Recently, a sarcastic teen-age friend, a heavy-metal addict who loves Van Halen and Twisted Sister, made a catty comment about the Deep Purple reunion, reflecting the attitude of much of the pop music community:

“Deep Purple?” she asked, as if she were talking about some dreaded disease. “You mean those old heavy-metal guys who came out of mothballs so they could make money on tours and albums?”

She’s partly right. These are old heavy-metal guys--old to be playing this kind of music anyway. Bassist Roger Glover, guitarist Ritchie Blackmore, keyboards player Jon Lord, singer Ian Gillan and drummer Ian Paice are all about 40.

“The youngest is Paice,” said Glover, a droll Welshman. “I’m 39, with one foot in the grave. The eldest is Jon Lord. He’s about 93.”


This was the personnel during Purple’s peak years in the early ‘70s, when it was one of the best and most popular hard rock bands. Purple first sported this lineup in 1970, two years after the group was formed. A few years later, members started dropping out. With assorted replacements, Purple lumbered to a halt in 1976.

The band’s best lineup has been in mothballs since 1973. About a year ago, they decided to reunite. It turns out that the “old guys” aren’t that bad. “Perfect Strangers"--the band’s debut album on PolyGram Records--was by far the best heavy-metal album of 1984. The tour began last month with 10 SRO dates in Australia (the Sydney concert received a rave review in Variety). An American tour, including Friday and Saturday shows at the Long Beach Arena, is now under way.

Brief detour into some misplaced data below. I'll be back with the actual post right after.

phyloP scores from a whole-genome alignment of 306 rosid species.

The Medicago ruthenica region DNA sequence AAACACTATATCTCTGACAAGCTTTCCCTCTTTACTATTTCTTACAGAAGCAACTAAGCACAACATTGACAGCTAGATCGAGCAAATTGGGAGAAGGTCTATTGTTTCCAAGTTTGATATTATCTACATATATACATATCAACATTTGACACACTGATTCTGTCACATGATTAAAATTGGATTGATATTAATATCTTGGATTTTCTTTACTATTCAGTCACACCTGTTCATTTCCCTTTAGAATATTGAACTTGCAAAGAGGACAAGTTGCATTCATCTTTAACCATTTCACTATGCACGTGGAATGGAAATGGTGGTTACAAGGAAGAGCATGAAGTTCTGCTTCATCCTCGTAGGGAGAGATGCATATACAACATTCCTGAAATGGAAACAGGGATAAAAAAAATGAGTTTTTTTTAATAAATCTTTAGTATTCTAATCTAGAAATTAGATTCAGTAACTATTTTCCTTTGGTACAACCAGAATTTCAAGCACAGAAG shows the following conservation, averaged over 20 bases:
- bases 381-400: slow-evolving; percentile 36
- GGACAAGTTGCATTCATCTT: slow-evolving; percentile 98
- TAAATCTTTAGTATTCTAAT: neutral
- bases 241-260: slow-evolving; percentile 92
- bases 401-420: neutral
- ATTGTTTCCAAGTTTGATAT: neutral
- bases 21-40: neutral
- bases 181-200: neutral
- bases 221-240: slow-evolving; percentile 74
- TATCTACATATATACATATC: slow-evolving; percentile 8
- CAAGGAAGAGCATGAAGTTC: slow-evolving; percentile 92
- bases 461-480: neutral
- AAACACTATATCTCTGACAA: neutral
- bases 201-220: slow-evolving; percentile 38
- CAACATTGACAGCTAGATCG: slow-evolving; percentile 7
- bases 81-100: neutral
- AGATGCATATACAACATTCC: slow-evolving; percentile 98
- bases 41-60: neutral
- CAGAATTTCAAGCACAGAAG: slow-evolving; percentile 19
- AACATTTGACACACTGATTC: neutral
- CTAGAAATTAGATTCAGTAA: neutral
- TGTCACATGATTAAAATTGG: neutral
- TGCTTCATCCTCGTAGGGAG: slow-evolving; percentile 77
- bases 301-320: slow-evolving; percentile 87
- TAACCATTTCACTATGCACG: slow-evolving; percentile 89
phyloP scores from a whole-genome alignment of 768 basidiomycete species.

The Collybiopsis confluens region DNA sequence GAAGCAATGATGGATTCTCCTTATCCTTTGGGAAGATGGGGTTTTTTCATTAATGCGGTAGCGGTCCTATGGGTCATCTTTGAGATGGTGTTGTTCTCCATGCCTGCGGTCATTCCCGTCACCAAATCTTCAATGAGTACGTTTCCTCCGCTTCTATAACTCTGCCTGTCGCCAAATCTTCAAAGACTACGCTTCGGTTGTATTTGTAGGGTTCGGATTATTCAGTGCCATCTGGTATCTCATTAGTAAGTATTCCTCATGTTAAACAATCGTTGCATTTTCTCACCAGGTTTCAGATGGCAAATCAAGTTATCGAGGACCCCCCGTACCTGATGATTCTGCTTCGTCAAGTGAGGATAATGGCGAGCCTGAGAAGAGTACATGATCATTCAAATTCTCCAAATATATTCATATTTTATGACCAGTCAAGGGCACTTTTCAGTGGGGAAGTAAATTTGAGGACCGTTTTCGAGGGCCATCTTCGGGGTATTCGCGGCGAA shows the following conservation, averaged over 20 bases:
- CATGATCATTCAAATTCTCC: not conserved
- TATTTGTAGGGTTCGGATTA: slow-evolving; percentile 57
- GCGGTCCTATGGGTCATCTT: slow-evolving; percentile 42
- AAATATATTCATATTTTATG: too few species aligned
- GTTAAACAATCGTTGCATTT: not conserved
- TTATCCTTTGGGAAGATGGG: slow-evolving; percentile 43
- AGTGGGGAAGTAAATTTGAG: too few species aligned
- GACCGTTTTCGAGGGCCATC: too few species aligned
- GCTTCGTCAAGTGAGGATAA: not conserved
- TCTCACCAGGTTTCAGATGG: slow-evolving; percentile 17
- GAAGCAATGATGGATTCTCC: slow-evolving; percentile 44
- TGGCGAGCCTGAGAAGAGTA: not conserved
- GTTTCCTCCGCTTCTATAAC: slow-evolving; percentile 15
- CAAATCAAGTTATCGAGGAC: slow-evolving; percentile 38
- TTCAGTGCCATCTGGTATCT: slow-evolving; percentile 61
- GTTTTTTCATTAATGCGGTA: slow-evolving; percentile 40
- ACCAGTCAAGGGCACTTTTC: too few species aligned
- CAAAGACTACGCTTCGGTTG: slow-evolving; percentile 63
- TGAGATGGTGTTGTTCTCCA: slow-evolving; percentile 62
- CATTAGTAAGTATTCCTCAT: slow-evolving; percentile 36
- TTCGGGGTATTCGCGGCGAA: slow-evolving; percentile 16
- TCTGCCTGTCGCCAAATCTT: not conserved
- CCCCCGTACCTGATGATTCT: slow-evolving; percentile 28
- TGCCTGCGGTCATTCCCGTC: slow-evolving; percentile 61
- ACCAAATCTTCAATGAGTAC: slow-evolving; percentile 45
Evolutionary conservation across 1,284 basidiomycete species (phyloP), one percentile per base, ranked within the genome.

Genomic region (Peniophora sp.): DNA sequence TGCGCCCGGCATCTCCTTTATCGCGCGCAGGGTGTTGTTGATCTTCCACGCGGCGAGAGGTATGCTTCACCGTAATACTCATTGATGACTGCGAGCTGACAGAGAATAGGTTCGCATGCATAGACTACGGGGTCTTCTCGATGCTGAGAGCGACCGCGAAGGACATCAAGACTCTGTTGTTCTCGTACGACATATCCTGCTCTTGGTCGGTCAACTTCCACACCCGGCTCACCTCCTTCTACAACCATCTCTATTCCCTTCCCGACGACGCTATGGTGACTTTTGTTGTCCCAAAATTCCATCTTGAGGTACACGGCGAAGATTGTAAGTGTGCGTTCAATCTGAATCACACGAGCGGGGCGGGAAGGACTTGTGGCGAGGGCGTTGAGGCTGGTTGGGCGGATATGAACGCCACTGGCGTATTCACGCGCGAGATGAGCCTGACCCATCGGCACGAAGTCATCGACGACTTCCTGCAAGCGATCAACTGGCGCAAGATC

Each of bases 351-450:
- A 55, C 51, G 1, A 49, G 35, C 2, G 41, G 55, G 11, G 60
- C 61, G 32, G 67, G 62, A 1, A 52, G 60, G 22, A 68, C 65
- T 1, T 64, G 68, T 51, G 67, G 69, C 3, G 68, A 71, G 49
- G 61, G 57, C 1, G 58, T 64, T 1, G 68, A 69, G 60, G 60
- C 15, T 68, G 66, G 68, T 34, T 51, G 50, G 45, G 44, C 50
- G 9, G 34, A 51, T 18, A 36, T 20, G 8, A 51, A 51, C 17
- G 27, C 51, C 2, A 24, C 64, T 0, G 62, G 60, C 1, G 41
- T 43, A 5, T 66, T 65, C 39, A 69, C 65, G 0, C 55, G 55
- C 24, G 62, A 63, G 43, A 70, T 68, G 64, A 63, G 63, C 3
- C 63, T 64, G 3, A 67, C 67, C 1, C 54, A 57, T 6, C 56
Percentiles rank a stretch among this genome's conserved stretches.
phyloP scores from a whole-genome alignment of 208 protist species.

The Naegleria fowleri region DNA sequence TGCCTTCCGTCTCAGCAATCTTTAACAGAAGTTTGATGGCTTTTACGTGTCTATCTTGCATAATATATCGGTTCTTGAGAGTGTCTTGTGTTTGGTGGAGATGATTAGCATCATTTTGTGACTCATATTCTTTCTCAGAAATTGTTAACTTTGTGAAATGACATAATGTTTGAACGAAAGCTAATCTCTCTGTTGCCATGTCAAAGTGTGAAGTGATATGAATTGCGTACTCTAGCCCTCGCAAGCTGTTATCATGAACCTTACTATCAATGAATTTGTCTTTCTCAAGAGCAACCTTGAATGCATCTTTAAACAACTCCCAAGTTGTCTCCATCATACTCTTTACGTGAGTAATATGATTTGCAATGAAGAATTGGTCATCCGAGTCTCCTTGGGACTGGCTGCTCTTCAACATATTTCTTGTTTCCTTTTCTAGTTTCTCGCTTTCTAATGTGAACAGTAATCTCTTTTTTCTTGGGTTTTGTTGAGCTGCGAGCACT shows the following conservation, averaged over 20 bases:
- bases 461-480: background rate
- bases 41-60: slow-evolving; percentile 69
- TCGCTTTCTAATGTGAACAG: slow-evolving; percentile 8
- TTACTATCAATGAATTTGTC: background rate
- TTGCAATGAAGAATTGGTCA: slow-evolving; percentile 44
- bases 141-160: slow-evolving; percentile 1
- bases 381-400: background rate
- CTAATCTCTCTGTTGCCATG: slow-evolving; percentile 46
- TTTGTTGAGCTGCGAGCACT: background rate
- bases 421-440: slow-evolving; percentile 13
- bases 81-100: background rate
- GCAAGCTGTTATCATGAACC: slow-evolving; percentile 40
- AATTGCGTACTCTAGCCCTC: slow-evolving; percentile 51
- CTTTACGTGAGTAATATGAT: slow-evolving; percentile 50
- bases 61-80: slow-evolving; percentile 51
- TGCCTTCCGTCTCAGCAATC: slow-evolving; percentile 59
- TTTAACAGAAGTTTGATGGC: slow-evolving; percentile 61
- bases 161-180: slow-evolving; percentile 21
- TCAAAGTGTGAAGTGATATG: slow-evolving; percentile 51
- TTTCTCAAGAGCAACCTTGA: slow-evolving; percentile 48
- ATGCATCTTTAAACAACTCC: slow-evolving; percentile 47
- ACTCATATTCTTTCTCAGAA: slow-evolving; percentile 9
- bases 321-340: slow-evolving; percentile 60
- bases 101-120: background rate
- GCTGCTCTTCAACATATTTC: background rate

Glover, in town from his Connecticut home last week to work on his tour wardrobe, denied the popular notion that the motivation for the reunion is strictly financial.

“I’d be lying if I said we didn’t want to make money,” he said. “Nobody was starving or on welfare, but obviously some of us were doing better than others. We want to earn a living, but that’s not why we’re back together. It sounds noble as hell, but the main reason we’re doing it is for the music. We all thought we could make good music together again. And we were curious about it after all these years, curious enough to give it a try.”


Why did Deep Purple split up?

“Jon Lord said it best,” Glover replied. “He said it was death by a thousand cuts. No one thing led to the break. Many petty little arguments were allowed to fester and grow and become cancerous. It was hard to say who was feuding with who. At various points, we were all feuding with each other.

“Me and Ian Gillan left first. Then Ritchie (Blackmore) left 18 months later. I left because Ritchie wanted me out. He said, ‘I think the band needs new blood. Nothing personal, but you’re out.’ At least he was honest about it. I didn’t hold a grudge. I worked with him again a few years later.”

Over the years, promoters tried unsuccessfully to convince Purple to reunite. Invariably, one of the leading opponents was Glover.